Two Poems

Death of the Bookish Boy

The spiders became bibliophiles that summer,
tracing silver along the cracked spines, clustered and crouched
between Kafka’s insect and Nabokov’s net.
           Their webs wrapped Faulkner and made spectral glints
along Flannery;
                     hung like frayed bloodless nerve-endings at the edges of infinite Wallace;
striated Woolf’s waves.

It’s fall, and cold and gray, and the bookcase shimmers
like wet whale skin. The family has come to blindly sweep clean the room, 
crush legs & eyes & abdomen into trashcan coffins.

Who knows more of mourning, the creator or the created,
the dying or the dead? To know you is to read you—
(I will read this)
to read what you have read—who knows more of the abyss,
the spider or the web?


Failure has a comfortable feel,
it fits just like you said it would.

And I know you've no longer ears to hear,
that they're ash and dust with the rest,

so that you've no hands with which to jerk my chin,
no eyes to slit, no mouth to implore: "Listen."

I know you know no heaven or hell, that you're nothing
just like the rest, another something I had to learn myself,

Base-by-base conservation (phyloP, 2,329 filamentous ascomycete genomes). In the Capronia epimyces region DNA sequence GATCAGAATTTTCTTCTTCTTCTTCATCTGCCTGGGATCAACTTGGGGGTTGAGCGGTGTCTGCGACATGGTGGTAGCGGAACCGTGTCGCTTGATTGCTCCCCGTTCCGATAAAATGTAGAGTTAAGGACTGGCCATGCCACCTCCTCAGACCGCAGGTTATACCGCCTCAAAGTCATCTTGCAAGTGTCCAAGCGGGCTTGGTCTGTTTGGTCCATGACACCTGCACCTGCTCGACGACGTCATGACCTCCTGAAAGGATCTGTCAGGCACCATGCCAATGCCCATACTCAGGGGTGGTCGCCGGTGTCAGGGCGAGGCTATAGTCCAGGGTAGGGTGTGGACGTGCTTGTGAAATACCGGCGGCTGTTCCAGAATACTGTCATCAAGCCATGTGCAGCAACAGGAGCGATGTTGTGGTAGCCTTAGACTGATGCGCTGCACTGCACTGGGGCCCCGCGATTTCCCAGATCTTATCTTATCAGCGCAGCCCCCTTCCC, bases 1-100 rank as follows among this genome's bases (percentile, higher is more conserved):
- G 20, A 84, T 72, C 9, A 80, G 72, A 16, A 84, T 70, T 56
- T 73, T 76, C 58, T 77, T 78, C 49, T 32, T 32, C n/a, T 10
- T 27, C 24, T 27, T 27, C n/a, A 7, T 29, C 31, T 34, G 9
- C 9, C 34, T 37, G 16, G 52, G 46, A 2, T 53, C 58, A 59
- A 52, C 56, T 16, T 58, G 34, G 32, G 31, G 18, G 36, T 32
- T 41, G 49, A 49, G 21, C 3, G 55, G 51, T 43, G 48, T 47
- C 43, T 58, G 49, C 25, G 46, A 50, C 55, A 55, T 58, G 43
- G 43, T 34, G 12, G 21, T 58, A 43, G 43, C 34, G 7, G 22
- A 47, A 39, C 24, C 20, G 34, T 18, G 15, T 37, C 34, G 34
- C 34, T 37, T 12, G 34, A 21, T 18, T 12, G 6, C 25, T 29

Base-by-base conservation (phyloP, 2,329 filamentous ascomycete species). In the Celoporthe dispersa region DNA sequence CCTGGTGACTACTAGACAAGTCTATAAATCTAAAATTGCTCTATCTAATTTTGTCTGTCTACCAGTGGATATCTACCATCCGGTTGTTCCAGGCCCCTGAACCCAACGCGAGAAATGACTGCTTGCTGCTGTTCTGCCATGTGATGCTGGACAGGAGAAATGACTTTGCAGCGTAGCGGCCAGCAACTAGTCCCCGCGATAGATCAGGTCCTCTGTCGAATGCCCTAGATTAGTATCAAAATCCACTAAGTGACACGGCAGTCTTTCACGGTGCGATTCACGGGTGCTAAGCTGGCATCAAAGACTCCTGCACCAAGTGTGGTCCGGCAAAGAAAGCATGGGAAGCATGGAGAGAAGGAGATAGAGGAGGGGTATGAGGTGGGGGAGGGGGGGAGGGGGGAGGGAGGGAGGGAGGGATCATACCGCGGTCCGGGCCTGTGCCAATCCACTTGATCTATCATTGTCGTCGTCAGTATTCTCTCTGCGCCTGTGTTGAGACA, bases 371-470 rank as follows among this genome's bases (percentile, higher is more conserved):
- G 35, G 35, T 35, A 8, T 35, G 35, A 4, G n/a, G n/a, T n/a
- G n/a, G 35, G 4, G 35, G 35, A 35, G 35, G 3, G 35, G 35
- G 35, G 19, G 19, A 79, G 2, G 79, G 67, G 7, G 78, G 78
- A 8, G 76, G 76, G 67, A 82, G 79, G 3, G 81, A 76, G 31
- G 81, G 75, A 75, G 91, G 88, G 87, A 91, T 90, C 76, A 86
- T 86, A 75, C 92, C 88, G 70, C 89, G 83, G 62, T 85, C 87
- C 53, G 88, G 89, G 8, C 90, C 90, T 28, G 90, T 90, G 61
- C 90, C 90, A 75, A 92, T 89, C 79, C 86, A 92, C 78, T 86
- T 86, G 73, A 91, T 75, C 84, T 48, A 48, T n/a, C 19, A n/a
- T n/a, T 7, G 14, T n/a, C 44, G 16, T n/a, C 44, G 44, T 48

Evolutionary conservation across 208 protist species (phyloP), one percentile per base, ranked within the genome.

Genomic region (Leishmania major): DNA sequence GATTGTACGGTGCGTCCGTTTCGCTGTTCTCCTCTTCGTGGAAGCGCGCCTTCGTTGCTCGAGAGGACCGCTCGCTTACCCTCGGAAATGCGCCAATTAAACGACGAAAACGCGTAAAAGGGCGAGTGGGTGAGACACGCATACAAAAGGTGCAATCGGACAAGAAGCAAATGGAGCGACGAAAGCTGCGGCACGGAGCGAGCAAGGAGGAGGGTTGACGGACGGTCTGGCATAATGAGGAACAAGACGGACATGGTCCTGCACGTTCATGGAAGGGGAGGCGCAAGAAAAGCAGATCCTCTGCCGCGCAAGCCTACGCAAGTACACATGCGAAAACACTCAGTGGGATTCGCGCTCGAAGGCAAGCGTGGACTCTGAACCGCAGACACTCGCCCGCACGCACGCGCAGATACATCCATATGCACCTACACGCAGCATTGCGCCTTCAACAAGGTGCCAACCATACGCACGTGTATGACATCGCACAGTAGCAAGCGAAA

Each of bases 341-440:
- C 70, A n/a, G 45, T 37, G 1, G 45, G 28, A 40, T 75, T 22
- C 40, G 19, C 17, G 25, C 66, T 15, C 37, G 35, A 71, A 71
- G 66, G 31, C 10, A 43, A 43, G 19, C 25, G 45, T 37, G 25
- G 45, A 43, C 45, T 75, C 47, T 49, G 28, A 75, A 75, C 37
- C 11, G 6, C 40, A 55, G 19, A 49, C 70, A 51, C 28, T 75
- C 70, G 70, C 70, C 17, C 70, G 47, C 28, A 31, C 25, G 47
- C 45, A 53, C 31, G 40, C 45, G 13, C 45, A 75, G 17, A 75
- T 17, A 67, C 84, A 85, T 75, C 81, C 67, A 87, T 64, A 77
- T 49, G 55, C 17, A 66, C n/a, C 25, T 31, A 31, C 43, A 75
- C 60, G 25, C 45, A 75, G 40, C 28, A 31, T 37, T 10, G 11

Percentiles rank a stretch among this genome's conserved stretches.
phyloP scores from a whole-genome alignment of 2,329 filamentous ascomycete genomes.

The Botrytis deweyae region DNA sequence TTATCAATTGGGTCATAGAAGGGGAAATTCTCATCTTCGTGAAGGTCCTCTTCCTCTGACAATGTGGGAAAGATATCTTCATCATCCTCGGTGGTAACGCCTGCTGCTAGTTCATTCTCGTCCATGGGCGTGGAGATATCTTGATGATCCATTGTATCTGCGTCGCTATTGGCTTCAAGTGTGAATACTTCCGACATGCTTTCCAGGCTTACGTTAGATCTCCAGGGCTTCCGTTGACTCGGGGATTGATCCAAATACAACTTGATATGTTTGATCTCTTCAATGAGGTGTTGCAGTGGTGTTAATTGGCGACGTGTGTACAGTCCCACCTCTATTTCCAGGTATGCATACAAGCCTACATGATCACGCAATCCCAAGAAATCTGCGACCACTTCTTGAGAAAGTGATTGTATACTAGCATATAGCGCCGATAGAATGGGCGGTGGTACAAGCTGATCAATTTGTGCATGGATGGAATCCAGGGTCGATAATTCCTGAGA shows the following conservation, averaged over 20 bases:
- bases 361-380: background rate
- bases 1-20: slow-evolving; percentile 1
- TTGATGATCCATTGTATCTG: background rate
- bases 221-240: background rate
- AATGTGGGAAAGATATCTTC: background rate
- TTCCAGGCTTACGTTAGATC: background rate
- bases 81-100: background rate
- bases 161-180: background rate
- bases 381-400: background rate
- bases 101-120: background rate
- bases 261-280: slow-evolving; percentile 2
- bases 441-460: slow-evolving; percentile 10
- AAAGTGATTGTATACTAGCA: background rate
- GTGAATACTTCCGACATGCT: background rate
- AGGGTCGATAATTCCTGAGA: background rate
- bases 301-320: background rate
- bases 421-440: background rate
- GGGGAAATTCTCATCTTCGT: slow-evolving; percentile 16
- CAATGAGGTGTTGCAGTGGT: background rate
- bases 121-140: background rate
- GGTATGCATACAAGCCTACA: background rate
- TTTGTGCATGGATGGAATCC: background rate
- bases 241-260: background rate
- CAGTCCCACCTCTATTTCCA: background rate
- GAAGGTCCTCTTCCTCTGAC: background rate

like morality and moderation, temerity; timidity—
how to fire fists into a dizzy belly; how to run.

As I age, the sun appears brighter and larger,
and the day becomes acceptable for its size—encouraging.

But it could be the death of you that widens its appeal,
that makes every morning a perfect, quiet calm.

At first I strove for something more, then realized it was all for you,
to be not like you or to prove you wrong, somehow.

So I'm here now, to tell you how right you were,
how success was never meant for me;

how alike we are in that regard.

And to tell you how tomorrow, when the sun rises, 
I'll have forgotten you, as I'm forgetting you now,

this stone a liquor-stained slab of fatuous etching,
the roseless dirt a waste of earth, of growth. 

Tomorrow I'll only know I'm happier than I was the day before. 
I won't question this happiness in the midst of my failure,

for failure, at least, is comfort. It welcomes me,
like the outstretched arms of a world without you.

ADAM CHESHIRE is a poet and writer living in Hillsborough, NC. His work has appeared in Boundoff, The Broken Plate, Vine Leaves Literary Journal, and Burningword Literary Journal. 
The Adirondack Review